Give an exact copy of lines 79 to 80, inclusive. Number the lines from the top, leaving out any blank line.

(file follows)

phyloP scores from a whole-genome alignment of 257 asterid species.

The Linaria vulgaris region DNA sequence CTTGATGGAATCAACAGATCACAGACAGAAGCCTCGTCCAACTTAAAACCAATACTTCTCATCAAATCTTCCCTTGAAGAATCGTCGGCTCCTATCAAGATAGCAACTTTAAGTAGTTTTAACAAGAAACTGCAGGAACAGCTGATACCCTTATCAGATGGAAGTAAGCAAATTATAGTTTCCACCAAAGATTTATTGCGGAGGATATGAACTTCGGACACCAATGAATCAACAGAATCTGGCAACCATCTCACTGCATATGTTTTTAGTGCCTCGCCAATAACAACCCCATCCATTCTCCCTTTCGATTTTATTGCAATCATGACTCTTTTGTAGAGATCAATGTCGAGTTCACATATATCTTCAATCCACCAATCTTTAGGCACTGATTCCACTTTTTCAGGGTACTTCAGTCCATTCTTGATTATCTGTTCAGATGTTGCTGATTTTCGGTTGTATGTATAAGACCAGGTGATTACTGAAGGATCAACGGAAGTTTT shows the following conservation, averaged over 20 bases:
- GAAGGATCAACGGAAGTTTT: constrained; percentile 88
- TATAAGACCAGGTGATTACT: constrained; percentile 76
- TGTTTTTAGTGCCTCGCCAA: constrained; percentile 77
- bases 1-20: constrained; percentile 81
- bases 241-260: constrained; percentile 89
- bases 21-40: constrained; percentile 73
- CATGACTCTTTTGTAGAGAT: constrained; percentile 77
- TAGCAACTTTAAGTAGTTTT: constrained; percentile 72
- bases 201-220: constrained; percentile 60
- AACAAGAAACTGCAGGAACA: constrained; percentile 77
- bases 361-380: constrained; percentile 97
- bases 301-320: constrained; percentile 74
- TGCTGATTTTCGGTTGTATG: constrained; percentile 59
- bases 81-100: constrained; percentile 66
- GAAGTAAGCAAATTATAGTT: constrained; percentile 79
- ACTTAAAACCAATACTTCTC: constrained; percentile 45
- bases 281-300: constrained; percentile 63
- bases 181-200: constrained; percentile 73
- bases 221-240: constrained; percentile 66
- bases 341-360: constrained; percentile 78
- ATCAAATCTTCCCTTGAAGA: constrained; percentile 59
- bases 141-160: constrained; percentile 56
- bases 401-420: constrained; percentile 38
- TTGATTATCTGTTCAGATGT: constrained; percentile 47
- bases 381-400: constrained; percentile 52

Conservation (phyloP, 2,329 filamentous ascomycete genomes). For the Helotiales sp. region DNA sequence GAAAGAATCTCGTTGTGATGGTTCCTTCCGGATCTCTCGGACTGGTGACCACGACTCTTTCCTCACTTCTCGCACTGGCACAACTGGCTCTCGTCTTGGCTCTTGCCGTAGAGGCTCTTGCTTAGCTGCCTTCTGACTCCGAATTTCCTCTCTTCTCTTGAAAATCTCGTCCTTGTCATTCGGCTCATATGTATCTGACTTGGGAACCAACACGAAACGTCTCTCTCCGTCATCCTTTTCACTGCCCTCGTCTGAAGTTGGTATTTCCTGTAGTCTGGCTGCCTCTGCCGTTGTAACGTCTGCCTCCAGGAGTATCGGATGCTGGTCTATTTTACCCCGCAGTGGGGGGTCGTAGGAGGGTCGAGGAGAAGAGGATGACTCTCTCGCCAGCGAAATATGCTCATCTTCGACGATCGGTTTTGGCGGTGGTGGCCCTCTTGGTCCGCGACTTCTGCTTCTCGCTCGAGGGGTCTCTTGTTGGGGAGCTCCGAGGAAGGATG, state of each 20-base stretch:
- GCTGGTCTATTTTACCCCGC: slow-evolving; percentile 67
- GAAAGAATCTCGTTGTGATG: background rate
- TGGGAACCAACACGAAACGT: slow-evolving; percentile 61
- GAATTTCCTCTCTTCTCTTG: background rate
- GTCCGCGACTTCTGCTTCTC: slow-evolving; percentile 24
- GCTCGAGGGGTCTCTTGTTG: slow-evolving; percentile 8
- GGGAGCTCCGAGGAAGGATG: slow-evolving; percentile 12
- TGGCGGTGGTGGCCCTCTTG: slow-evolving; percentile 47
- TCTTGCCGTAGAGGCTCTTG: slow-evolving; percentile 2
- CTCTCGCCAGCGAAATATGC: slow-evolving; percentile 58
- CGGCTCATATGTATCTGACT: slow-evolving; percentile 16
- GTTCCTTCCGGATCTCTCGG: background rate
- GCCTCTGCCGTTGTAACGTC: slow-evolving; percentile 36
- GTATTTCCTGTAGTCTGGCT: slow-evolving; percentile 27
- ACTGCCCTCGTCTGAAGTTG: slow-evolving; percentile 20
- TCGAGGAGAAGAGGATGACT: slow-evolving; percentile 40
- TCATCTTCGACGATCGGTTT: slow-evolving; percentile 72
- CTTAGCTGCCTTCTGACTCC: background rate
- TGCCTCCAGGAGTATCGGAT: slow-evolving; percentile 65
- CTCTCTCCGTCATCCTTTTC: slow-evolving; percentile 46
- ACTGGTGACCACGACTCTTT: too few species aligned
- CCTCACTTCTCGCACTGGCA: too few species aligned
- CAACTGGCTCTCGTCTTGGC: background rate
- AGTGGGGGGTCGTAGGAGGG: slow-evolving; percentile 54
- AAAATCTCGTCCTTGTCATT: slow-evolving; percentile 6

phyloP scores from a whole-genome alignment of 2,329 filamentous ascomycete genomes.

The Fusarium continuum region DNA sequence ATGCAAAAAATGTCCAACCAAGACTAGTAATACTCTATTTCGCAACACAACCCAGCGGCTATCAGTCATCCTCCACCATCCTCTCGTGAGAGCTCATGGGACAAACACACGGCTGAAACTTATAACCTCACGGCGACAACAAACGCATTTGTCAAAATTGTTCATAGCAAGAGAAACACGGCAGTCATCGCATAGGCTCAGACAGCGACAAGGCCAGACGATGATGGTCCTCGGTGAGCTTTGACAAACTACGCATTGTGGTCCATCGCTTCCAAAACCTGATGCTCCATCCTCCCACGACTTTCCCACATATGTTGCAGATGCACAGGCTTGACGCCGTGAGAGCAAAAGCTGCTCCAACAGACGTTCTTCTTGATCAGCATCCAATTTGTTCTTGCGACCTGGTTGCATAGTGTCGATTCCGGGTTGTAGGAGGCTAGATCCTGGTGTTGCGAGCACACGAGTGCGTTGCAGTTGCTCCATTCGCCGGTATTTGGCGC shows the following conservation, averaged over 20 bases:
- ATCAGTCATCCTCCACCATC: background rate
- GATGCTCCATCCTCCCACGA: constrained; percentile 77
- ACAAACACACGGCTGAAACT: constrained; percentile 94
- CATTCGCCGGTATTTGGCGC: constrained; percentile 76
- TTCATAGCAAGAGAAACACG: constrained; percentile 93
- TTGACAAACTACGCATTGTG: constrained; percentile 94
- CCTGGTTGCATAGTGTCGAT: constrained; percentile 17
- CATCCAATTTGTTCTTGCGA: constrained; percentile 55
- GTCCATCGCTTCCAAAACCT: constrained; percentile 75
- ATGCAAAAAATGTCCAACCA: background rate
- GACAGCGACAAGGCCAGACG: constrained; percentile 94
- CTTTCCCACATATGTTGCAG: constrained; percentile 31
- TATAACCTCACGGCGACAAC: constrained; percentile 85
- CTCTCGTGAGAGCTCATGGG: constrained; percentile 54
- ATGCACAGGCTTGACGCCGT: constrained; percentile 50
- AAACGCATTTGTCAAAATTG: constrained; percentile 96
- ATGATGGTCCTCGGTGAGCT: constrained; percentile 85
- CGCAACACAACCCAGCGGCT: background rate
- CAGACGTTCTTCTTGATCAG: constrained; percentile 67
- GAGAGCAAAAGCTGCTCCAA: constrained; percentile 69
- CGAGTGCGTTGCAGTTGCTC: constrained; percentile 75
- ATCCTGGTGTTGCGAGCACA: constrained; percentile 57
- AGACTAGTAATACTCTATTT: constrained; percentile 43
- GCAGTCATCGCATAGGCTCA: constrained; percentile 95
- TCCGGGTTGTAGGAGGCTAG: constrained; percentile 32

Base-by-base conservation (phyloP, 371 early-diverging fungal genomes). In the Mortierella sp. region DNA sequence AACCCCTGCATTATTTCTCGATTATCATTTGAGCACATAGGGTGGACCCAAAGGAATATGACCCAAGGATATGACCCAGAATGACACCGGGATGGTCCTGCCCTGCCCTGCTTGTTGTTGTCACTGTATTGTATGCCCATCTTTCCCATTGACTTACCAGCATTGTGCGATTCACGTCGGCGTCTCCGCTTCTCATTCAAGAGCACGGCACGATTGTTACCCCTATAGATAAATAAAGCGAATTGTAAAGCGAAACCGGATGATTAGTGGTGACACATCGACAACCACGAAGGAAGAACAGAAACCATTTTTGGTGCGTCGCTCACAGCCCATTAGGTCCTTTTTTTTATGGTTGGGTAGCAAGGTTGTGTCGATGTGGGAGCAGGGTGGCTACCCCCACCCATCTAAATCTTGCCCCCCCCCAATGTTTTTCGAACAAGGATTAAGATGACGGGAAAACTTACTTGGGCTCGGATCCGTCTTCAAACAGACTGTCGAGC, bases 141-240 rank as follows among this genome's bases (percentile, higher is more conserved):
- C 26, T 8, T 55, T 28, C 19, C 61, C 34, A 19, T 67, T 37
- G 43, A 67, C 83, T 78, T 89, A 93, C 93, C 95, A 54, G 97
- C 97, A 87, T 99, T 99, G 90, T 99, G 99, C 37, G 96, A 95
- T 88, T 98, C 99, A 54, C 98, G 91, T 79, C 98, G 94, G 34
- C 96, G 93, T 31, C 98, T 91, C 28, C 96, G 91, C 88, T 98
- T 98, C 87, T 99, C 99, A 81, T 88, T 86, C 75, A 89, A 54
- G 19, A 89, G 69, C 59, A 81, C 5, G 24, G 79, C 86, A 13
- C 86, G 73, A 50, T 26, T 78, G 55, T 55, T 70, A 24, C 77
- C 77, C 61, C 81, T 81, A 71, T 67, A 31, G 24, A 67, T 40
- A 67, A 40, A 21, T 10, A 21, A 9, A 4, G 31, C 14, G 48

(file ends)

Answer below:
- GCAGTCATCGCATAGGCTCA: constrained; percentile 95
- TCCGGGTTGTAGGAGGCTAG: constrained; percentile 32